Bee populations, on the decline for years, took another hit this winter as huge numbers of hives died off in Central New York.
It’s all due to last year’s dry conditions damaging pollen, forcing bees into Winter undernourished and unable to survive.
”The drought degraded the quality of the pollen,” explained Al Saracene, a beekeeper in Cortland. “Bees need two things to survive – honey and pollen – to sustain them during the winter.”
The result killed nine out of ten of Saracene’s hive but says “another keeper lost 70 to 80 percent of 200 hives.”
While some loss over winter is normal, Saracene says the loss many honey producers, including himself, have experienced isn’t.
It’s a big hit to an insect that’s been declining steadily in numbers for years because of a variety of factors including pesticides, drought, habitat destruction, nutrition deficit, air pollution, and global warming.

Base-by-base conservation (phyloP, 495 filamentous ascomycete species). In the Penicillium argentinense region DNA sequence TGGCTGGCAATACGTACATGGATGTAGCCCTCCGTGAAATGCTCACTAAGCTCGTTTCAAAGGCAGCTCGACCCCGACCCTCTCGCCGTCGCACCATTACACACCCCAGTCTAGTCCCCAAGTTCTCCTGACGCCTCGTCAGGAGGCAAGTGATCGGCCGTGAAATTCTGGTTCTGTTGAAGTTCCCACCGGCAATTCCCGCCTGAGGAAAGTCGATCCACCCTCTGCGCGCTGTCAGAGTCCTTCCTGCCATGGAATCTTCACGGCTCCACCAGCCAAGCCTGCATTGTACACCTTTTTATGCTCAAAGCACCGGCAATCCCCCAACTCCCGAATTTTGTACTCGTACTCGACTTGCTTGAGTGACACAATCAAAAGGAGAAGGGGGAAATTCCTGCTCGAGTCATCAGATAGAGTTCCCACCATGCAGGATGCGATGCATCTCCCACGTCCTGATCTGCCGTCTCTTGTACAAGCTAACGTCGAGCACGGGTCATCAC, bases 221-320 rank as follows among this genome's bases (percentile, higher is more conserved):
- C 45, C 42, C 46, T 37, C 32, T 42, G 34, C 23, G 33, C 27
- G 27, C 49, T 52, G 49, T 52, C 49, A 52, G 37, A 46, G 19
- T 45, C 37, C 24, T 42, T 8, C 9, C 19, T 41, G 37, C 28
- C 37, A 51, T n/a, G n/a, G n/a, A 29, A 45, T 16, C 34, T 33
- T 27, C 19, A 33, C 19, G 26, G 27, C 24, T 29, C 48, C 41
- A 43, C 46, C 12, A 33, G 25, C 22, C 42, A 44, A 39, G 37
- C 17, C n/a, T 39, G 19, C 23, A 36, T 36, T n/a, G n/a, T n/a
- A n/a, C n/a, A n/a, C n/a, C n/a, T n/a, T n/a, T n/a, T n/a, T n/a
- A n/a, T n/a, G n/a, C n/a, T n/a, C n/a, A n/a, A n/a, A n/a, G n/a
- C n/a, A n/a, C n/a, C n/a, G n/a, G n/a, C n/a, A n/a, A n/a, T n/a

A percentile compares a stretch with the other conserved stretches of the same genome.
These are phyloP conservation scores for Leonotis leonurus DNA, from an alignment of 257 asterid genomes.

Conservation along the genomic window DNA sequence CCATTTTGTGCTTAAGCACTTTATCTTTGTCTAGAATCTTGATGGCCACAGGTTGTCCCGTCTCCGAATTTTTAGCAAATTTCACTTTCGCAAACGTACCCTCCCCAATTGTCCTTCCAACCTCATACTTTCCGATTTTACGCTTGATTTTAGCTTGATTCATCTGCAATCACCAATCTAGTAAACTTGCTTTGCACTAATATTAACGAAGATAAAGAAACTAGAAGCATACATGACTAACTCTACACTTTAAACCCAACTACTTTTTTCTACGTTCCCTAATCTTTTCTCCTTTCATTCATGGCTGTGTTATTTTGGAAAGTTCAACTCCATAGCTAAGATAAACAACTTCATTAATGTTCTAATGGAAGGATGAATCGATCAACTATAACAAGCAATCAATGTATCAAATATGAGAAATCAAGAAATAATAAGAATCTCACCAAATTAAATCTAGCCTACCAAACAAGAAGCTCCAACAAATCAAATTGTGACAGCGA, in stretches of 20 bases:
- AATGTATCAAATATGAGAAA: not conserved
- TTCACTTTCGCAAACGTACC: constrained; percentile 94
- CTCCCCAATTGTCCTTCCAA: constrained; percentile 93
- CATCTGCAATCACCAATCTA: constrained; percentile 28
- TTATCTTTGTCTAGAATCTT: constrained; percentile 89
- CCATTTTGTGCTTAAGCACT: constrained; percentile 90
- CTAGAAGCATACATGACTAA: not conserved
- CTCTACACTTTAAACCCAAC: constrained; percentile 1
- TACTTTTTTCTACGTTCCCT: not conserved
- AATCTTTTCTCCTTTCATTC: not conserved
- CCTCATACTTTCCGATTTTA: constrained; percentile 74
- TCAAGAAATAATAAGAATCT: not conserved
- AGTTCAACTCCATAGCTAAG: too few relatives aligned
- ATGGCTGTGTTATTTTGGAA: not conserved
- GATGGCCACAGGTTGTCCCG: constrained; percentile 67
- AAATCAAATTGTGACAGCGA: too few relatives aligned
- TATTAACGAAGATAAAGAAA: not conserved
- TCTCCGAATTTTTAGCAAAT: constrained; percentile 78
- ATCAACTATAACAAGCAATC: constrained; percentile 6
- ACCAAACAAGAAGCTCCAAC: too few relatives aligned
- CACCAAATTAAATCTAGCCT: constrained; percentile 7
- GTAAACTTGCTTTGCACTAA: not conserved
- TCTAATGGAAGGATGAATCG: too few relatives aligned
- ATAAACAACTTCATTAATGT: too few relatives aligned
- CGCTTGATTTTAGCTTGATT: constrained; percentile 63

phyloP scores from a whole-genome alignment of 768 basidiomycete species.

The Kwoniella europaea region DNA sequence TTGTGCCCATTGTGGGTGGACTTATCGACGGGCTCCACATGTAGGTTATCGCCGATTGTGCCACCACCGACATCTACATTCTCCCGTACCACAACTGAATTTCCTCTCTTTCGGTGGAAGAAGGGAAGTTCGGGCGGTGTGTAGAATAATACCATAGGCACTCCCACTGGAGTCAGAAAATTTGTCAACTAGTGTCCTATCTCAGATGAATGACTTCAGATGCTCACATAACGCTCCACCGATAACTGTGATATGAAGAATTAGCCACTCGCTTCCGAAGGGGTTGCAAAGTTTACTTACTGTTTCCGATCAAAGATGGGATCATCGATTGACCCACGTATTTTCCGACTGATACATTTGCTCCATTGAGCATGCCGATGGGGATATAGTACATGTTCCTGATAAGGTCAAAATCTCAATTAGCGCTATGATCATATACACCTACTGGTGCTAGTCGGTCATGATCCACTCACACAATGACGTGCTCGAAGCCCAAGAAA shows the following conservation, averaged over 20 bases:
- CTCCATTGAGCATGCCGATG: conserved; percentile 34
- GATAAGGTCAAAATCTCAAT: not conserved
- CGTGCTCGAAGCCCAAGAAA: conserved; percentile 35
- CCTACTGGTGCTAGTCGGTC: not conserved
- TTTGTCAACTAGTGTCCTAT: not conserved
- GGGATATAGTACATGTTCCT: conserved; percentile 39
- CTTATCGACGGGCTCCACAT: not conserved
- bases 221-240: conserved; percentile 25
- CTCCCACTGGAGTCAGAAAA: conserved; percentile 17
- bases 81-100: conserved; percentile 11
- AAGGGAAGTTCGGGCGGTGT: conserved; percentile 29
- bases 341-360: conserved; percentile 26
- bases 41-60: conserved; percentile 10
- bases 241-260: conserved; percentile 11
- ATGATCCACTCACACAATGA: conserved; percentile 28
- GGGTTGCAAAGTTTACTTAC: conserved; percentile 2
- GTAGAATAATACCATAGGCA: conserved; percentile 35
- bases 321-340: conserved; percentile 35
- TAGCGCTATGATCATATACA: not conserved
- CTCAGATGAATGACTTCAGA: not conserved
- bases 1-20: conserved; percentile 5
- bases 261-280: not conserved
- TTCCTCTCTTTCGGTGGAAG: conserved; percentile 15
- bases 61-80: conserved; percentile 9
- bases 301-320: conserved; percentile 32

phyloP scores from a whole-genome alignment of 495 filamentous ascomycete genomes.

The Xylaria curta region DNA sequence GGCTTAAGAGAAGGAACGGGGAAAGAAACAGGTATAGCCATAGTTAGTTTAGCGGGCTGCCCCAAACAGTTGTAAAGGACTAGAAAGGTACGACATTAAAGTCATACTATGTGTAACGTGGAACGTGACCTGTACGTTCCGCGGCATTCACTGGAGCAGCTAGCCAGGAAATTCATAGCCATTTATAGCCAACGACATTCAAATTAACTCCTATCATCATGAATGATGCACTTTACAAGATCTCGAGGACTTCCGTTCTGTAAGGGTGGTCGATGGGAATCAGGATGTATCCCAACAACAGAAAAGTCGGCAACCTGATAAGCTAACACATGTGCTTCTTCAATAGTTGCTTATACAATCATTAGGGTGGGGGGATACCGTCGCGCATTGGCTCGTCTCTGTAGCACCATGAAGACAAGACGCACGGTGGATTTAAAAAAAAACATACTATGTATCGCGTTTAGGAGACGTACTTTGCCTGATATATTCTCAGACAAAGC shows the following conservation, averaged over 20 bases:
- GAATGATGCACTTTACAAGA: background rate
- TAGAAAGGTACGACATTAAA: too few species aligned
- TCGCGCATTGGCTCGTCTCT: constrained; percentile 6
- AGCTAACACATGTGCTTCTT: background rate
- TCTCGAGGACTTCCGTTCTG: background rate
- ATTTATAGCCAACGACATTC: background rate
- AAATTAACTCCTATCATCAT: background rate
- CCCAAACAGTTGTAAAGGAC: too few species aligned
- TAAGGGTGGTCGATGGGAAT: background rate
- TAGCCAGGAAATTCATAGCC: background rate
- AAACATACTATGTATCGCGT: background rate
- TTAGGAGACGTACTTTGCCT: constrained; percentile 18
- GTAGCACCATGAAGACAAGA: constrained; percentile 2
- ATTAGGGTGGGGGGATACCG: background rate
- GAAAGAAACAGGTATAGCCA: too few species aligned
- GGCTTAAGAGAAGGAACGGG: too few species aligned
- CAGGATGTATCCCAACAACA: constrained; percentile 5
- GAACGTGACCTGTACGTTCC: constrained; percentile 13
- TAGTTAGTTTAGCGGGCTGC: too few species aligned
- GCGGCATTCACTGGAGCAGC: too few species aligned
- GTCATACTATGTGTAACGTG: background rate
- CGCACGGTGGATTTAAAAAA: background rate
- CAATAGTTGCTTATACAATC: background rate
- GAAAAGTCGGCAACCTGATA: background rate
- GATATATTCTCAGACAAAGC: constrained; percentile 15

It’s estimated from 2015 to 2016 beekeepers across the country lost 44 percent of their colonies.
As farmers eat the financial loss, everyone should worry because bees pollinate roughly one third of the global food supply and 80 percent of all pollination worldwide.
“They pollinate everything,” said Saracene.
In 2013, a class of pesticides were banned in Europe believed to be contributing to some of the declining numbers.
Things families can do to help bee populations bounce back:
- plant bee friendly flowers, like daisies and marigolds
- let your grass grow a little longer, even wild dandelions, popular among bees
use less pesticides